Everyone has had the experience of being a child.
For some, being put to bed earlier than the adults in the family created a sense of separation, and that might have led to anxiety, or even some fear. Asking for another story to be read, for a light to stay on, a glass of water; children learn they can ask for reassurance.
Several recent events have had me thinking about this as a metaphor.
As the history of racism in Culver City was discussed at the Mayme Clayton, as the drone program was discussed at the council meeting, as the yearbook photo of an ‘inappropriate’ Halloween costume was discussed at the school board meeting – I have to tell you, I hear you – and facts reflect that the cops are better, and the fear is still real.
When I started covering news in Culver City a decade ago, getting any information out of the police was next to impossible. There was a press release that came out every week called The Police Blotter ( an old journalistic tradition in many places) that offered a list of four crimes that police had been called to in the last week, all of them fairly mild – graffiti, a mugging, maybe a broken window. It left the people of Culver City with the fictitious assurance that this was ALL the crime that happened last week, and that was never true.
I stopped running the Police Blotter in Culver City Crossroads because it felt dishonest. It wasn’t that the crimes in the blotter didn’t happen, but what was being omitted was the more important story.
Today, there is so much information from the the police, it’s an embarrassment of riches. There is the website, the reports on Nixle, the community outreach events like Coffee with a Cop and National Night Out – all of these are sincere efforts by the cops to connect with the community they serve. While the community relations desk turns often – there is a new face there every few years – they do answer questions.
And, with all that, the fear of the police is still vivid and real and, in some situations, absolutely correct.
I was at a panel this past month at the Hammer Museum on Journalism, and one of the facts offered there was that the ratio of crimes committed by black men to crimes committed by black men featured on local news was grotesquely out of proportion. When the tabloid credo of “If it bleeds, it leads” is practiced by a racist publication or tv station, it leaves people with the feeling that all violent crime is committed by black men. Anyone else remember the local paper with the banner headline BABY KILLERS? over a photo of black faces? Cheap sensationalism and racism often go hand in hand.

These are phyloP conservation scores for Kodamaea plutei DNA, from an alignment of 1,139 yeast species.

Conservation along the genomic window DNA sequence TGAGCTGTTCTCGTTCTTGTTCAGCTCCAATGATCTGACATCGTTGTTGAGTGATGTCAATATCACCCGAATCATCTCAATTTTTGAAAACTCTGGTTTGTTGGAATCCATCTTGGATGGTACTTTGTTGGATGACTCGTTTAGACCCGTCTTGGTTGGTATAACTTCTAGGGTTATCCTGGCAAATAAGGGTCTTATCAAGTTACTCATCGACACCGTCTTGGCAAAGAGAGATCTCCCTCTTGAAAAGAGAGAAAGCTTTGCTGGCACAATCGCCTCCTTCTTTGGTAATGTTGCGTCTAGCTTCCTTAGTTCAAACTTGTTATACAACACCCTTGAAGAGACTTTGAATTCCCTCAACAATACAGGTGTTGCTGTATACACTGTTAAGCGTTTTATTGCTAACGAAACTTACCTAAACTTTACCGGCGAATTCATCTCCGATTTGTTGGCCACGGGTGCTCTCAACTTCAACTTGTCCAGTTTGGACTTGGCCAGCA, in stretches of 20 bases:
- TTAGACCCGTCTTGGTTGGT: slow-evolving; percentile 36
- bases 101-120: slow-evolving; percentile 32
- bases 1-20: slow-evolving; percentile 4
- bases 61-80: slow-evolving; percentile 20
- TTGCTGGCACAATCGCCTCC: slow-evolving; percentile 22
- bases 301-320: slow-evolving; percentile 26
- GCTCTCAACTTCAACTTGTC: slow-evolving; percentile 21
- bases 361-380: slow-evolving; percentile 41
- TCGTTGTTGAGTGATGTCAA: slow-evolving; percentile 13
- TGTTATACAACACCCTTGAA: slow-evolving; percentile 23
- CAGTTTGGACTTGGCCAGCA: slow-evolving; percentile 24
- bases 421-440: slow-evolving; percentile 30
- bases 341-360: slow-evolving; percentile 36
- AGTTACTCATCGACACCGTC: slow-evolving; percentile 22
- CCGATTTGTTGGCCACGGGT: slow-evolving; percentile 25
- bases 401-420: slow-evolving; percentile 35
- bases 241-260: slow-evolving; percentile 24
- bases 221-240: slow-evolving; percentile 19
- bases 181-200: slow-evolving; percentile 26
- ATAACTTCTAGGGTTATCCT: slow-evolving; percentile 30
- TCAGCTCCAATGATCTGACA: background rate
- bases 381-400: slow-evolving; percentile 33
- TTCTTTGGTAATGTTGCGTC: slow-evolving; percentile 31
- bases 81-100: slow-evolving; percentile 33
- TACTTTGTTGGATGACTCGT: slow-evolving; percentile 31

Given the same crime committed by a white man and a black man, most corporate news will use different language, and different images. Everyone in America sees this, but not everyone perceives the difference it makes. Consuming news like this reinforces and in some cases even creates prejudice.
Prejudice cuts both ways; to think that any police officer or every police officer is only looking at skin color is incorrect. If you know that police do not treat people who look like you fairly, take every precaution.
While technology does not look at skin color, the people who use it might. At the council meeting, calls for a citizen committee to oversee the drone program ran the spectrum from the absolutely reasonable to the totally paranoid.
While the empirical evidence shows that CCPD is measurably better that it was ten years ago, that is not evidence that there are no police officers acting on their own personal prejudice.
Not everyone has had the experience of being a visible member of a minority. Not everyone has had the experience of being treated unfairly by the police.
There are still more stories we need to hear, and as for asking for that glass of water – there may be many more reassurances that are needed for all of us to be able to sleep.